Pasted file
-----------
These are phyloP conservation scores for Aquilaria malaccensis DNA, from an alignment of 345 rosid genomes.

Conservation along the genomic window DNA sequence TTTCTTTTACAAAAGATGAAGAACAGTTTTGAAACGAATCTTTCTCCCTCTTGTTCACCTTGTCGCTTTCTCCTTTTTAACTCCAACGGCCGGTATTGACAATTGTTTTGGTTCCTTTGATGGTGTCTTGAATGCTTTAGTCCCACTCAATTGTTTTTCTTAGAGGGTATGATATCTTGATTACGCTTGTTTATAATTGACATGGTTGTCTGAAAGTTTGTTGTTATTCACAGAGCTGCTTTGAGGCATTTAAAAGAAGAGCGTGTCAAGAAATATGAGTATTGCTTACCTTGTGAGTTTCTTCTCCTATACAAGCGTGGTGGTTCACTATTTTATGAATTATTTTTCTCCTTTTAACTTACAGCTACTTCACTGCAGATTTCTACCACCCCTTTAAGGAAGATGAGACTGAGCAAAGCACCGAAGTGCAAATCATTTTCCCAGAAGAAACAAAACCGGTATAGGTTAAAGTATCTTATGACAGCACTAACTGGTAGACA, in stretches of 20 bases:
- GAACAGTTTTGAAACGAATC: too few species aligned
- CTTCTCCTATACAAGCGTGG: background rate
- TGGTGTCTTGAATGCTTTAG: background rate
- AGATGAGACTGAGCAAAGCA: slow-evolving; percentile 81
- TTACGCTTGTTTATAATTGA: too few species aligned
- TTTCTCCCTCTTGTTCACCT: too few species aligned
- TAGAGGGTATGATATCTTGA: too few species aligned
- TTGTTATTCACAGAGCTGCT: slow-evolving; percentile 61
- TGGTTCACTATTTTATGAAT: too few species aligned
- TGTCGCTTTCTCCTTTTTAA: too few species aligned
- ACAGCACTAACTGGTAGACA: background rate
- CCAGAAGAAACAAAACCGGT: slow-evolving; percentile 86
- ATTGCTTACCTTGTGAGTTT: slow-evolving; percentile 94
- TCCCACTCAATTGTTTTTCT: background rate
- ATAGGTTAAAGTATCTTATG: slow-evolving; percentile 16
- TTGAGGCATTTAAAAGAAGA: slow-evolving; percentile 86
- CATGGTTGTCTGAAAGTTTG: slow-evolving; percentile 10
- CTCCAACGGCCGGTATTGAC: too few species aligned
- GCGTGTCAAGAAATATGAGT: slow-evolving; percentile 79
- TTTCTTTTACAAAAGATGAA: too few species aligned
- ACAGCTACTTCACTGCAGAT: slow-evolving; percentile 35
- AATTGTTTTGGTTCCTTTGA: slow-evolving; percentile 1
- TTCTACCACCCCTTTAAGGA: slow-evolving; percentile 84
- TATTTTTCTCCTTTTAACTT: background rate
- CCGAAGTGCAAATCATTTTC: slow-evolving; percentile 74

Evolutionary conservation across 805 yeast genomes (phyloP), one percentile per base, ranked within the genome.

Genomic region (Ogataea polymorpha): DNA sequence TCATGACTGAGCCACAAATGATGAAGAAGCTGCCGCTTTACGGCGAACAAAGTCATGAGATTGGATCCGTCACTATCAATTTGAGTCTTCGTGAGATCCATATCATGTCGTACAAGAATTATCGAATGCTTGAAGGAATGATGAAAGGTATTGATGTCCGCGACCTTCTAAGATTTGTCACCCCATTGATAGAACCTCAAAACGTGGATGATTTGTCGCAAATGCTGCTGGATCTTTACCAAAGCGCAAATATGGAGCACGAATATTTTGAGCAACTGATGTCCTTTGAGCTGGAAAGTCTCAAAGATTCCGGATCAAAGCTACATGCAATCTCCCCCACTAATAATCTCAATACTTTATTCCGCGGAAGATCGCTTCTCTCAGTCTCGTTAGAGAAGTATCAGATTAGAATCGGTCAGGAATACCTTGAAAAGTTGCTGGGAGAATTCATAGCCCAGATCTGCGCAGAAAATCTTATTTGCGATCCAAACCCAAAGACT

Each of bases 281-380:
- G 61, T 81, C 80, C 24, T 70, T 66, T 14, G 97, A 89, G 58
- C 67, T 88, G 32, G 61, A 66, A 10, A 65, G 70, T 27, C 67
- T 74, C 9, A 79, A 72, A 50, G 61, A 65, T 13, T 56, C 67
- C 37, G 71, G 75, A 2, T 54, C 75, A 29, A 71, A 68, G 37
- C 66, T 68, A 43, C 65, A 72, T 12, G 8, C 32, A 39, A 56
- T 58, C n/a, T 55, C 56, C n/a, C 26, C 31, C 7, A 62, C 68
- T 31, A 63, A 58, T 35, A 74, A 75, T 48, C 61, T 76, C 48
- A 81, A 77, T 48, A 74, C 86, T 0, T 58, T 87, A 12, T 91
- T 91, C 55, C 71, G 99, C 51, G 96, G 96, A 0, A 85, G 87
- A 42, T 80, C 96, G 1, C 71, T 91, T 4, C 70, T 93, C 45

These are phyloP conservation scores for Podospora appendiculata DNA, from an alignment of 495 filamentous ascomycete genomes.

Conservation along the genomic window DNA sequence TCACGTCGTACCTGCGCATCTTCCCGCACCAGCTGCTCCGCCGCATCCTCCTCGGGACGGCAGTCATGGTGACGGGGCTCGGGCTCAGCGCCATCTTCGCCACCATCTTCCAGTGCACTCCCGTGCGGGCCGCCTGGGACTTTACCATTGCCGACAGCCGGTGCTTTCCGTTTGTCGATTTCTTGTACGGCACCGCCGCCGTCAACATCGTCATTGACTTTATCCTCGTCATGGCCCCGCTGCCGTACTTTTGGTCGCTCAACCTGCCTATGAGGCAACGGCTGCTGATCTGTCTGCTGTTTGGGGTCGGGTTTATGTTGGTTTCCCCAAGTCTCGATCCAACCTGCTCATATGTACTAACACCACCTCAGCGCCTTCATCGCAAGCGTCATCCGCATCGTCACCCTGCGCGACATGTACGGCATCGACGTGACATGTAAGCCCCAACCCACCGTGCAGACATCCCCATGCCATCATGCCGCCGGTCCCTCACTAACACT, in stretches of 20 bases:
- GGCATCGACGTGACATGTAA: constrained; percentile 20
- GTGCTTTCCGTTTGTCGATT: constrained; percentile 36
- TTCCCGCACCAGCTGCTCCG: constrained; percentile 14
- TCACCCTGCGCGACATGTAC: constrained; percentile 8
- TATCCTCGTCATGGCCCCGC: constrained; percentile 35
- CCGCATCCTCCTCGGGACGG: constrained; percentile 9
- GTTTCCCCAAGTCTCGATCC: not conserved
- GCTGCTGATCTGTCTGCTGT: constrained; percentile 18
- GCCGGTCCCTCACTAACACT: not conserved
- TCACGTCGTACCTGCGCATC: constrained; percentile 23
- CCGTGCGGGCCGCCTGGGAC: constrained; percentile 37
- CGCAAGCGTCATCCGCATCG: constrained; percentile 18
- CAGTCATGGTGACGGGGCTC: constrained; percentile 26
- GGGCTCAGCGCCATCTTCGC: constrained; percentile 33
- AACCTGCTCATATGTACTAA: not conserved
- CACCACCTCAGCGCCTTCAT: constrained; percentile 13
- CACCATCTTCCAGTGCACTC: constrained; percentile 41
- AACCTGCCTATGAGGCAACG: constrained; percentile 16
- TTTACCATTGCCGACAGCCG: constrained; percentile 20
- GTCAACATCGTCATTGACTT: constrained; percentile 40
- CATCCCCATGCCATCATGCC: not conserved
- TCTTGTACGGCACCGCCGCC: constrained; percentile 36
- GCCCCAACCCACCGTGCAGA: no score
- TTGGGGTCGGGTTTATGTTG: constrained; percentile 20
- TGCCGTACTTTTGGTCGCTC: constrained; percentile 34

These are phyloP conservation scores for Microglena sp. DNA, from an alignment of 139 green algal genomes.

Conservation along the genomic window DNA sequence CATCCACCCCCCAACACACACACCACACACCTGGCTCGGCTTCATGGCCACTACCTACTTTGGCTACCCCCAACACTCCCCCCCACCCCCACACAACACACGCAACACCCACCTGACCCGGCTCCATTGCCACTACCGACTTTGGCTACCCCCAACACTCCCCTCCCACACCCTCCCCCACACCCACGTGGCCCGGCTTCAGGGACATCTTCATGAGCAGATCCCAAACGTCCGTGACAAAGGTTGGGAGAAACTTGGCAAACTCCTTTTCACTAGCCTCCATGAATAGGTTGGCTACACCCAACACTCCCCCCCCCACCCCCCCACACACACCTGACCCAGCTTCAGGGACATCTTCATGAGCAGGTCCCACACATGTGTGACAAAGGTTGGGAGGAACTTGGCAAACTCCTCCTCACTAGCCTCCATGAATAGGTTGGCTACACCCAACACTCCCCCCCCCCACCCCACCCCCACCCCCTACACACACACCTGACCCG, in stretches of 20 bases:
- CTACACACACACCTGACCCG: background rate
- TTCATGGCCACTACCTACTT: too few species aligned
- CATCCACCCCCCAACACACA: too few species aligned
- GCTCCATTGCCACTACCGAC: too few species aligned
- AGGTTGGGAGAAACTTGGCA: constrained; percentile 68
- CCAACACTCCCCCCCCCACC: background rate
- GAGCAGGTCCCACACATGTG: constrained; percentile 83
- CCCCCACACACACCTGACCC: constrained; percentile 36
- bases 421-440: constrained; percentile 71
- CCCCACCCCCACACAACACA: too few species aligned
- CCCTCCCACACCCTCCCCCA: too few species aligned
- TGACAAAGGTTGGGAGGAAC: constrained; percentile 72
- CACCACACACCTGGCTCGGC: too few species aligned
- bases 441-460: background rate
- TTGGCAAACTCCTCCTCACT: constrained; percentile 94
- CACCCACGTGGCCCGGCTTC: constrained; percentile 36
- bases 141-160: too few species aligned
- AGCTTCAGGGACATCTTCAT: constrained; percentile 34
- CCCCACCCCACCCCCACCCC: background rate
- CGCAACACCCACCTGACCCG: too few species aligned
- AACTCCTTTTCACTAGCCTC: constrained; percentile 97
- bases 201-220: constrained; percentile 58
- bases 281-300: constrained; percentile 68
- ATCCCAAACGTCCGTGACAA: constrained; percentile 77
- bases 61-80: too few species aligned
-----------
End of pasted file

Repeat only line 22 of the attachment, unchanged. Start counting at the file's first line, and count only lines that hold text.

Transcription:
- TTTCTTTTACAAAAGATGAA: too few species aligned